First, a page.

|Code||Fault Location||Probable Cause|
|P0722|| Output shaft speed (OSS) sensor -no signal |
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|Wiring, VSS, ECM/PCM!TCM|
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What Does Code P0722 Mean?
OBD II code P0722 is a generic code that is defined as “Output shaft speed (OSS) sensor -no signal”, and is set when the PCM (Powertrain Control Module) fails to detect a signal from the transmission output shaft speed sensor. Most, if not all output shaft speed sensors consist of a reluctor wheel or ring whose teeth interrupt a magnetic field, thereby creating a series of pulse that the PCM interprets as a rotational speed.
While the output shaft speed sensor is the primary driver of the speedometer to indicate vehicle speed, it also provides input data to the PCM, which data is used to calculate appropriate transmission shift strategies.
In a fully functional system, the PCM expects to see a steady increase in the rotational speed of the transmission as the vehicle accelerates. This information is compared to input data from the engine speed sensor, throttle position sensor and other engine driveability sensors, and when a pre-determined shift point is reached (based on information obtained from all relevant sensors), the PCM will instruct the TCM (Transmission Control Module) to initiate an appropriate gear shift.
Thus, if the PCM does not receive an input signal from the transmission output shaft speed sensor, it is effectively deprived of the primary information it needs to control the transmission. When this happens the PCM will set code P0722, and may also illuminate a warning light. Note that on some applications, several failure cycles must occur before a warning light is illuminated.
The image below shows a typical transmission output shaft speed sensor. Note though that the design, appearance of output shaft speed sensors vary greatly between applications; nonetheless, this sensor is almost always located close to the transmission output shaft.
What are the common causes of code P0722 ?
Common causes of code P0722 could include the following-
- Defective or damaged output shaft speed sensor
- Damaged, burnt, shorted, disconnected, or corroded wiring and/or connectors
What are the symptoms of code P0722 ?
Common symptoms of code P0722 could include the following-
- Stored trouble code and possibly an illuminated warning light
- Gear shifts may be harsh, erratic, or unpredictable
- Gear shifts may be delayed, some gears may not engage, or the transmission may unexpectedly select a gear that is not appropriate for the current operating conditions
- In some cases, the transmission may not shift at all
- Fuel consumption may increase noticeably
- Other transmission related codes are likely to be present
How do you troubleshoot code P0722 ?
NOTE: Note that code P0722 indicates a condition where the output shaft speed sensor is either not producing a signal, or if it does, the signal does not reach the PCM. Since this code does not relate to a signal that is too high, too low, erratic, intermittent, or implausible, the diagnostic/repair procedure is relatively simple, and generally does not require the use of an oscilloscope or other high-tech equipment.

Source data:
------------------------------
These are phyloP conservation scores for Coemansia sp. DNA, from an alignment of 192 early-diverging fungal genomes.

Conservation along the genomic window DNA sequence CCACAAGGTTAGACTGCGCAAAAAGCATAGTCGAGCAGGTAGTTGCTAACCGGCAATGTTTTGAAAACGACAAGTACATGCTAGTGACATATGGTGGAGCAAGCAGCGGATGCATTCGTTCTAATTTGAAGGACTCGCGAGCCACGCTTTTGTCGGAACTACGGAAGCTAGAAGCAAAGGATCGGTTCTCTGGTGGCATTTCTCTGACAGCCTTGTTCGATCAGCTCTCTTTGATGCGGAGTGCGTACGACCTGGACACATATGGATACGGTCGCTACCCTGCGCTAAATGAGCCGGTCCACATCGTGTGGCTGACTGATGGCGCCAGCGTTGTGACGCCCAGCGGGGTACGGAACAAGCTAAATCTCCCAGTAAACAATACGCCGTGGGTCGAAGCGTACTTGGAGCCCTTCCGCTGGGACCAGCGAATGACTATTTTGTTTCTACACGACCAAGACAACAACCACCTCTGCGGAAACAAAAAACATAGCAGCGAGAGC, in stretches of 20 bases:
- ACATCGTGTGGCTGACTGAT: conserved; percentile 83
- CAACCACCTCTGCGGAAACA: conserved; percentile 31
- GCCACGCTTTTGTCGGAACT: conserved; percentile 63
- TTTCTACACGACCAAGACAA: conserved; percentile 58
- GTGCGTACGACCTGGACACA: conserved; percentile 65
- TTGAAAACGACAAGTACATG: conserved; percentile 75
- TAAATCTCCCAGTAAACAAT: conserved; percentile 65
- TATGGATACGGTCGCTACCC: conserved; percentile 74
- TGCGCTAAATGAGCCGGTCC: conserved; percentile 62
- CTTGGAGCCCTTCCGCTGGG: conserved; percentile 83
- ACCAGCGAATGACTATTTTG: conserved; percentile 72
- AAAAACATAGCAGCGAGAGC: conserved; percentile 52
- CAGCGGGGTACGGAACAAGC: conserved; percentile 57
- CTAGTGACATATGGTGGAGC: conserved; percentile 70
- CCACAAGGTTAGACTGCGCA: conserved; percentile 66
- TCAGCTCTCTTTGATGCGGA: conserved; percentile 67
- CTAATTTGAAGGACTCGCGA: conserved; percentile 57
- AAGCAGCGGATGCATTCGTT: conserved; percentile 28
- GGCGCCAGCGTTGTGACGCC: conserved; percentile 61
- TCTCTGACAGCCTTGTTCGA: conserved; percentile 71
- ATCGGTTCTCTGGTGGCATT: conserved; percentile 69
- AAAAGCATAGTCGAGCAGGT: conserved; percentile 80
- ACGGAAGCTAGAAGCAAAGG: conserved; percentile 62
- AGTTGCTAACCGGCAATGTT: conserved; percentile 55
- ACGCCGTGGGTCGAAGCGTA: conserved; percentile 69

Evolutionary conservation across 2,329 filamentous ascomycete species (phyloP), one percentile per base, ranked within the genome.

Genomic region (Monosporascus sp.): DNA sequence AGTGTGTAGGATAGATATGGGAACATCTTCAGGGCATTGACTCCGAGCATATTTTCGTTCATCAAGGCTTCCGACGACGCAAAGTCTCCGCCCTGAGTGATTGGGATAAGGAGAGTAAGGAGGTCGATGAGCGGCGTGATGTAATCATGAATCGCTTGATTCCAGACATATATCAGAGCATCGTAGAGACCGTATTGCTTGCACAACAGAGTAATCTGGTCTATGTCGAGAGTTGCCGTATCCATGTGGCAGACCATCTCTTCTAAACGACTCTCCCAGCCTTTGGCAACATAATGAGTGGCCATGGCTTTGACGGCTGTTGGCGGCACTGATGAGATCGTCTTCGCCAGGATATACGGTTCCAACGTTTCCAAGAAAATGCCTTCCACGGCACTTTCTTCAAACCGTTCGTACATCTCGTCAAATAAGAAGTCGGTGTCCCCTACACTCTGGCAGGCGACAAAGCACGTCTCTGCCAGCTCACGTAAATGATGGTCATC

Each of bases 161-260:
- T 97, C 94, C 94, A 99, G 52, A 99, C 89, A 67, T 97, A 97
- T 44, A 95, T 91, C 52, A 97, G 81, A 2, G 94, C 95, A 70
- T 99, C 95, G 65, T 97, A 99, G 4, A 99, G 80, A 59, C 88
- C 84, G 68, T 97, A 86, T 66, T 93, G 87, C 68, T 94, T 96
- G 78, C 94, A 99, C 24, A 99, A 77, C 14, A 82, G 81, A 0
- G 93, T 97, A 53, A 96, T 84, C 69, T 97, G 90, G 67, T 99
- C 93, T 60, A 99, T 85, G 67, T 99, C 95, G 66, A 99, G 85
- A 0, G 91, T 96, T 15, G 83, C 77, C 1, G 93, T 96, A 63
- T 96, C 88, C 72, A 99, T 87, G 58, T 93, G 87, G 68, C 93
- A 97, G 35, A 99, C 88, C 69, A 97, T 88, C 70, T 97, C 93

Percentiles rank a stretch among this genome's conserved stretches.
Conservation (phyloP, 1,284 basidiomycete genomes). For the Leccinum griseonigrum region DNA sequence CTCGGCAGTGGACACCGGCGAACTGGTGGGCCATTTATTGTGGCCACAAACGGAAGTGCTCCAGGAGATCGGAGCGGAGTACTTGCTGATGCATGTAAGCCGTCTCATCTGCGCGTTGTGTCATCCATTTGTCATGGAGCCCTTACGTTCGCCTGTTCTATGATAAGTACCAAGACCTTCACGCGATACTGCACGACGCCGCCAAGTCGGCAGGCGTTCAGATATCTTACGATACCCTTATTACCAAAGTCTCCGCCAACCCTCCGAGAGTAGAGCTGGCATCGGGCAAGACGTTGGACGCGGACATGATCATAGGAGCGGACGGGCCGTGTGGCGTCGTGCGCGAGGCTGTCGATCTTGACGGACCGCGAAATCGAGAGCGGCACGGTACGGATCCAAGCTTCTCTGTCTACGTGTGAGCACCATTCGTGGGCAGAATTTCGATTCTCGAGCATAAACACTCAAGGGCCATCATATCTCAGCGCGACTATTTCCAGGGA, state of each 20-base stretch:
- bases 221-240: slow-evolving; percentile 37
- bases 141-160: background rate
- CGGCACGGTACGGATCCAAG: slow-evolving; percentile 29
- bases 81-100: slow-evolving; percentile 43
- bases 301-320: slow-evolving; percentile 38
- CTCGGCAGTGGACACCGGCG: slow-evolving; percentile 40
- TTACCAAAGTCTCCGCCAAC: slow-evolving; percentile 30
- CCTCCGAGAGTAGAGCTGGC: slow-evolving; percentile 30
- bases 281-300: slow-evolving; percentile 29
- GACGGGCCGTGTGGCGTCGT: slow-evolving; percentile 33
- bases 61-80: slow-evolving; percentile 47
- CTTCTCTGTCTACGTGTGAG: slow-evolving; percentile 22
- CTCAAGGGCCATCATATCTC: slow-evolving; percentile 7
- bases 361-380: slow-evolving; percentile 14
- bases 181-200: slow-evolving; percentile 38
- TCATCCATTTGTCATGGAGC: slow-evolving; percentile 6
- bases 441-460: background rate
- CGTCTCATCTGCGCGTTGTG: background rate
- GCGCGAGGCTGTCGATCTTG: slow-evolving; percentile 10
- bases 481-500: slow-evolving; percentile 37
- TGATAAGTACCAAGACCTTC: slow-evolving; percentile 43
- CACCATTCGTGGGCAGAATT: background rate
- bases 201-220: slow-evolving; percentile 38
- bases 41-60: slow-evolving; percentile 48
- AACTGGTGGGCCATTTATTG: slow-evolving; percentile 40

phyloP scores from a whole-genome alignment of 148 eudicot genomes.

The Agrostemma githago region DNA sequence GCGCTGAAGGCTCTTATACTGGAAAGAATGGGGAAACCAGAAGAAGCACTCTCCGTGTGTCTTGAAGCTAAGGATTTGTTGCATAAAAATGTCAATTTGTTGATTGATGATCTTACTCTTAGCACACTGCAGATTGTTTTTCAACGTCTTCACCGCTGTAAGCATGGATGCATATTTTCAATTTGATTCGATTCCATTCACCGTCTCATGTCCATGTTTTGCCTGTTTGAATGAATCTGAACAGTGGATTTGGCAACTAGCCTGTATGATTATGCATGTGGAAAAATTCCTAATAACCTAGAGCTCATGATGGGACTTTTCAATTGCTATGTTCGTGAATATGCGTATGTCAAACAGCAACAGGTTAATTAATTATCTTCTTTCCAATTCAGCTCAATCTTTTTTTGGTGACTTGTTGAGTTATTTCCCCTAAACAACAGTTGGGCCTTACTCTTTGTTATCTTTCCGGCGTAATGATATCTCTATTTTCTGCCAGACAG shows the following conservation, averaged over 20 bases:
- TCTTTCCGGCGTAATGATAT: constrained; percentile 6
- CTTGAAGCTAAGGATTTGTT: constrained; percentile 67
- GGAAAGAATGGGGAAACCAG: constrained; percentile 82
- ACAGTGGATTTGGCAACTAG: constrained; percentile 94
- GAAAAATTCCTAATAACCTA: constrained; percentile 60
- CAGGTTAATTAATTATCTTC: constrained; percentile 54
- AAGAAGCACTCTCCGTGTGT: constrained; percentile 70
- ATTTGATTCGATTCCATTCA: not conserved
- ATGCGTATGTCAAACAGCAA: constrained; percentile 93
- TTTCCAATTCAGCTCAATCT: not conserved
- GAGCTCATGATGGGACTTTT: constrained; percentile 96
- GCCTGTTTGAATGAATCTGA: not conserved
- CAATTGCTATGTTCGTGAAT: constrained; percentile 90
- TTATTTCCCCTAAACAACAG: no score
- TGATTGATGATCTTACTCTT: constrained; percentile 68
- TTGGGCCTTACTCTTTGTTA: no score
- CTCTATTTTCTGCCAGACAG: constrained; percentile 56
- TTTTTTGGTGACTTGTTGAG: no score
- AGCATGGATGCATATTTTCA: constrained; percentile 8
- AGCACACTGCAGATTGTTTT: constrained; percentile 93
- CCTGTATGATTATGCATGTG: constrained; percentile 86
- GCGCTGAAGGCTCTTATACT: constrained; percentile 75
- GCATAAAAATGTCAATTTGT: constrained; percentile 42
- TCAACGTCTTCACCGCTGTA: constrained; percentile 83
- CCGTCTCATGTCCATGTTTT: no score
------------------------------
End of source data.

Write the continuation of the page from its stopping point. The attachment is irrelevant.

Record all fault codes present, as well as all available freeze frame data. This information can be of use should an intermittent fault be diagnosed later on.
Refer to the manual to locate the output shaft speed sensor, as well as all associated wiring and connectors. Visually inspect all related wiring, and make repairs as required if damaged wiring is found.
If the code persists, perform resistance, ground, continuity, and reference voltage tests on all wiring as per the instructions in the manual.
NOTE: Pay particular attention to the reference voltage circuit; the voltage in this circuit at the sensor connector should be 5 volts, or very close to it. If there is no voltage on the reference voltage wire, check the wire for continuity, and replace wiring as required to ensure proper continuity. Also, check the CORRECT pin in the PCM connector to verify that the PCM is delivering the correct reference voltage. If it does not, replace the PCM, but note that PCM failure is very rare.
Check the resistance of the signal circuit between the connector and the PCM connector. If this value checks out as per the manual, test the sensor’s internal resistance, since this value is a reasonably good indicator of the sensor’s overall condition. Replace the sensor if its resistance does not closely agree with the value stated in the manual.
If all electrical values check out but the fault persists, remove the sensor from the transmission and inspect it for damage of any kind, and replace it if it is damaged in any way. If the sensor appears to be undamaged, connect its wiring, and spin the drive gear by hand with a digital multimeter connected to the signal wire. The sensor should produce a signal if spun by hand at a reasonable speed; it is does not, it is defective and it must be replaced.
NOTE: Refer to the manual to determine if the sensor must be grounded to the vehicle to work. If it must be grounded, make sure the ground connection is sound during this step in order to obtain reliable test results.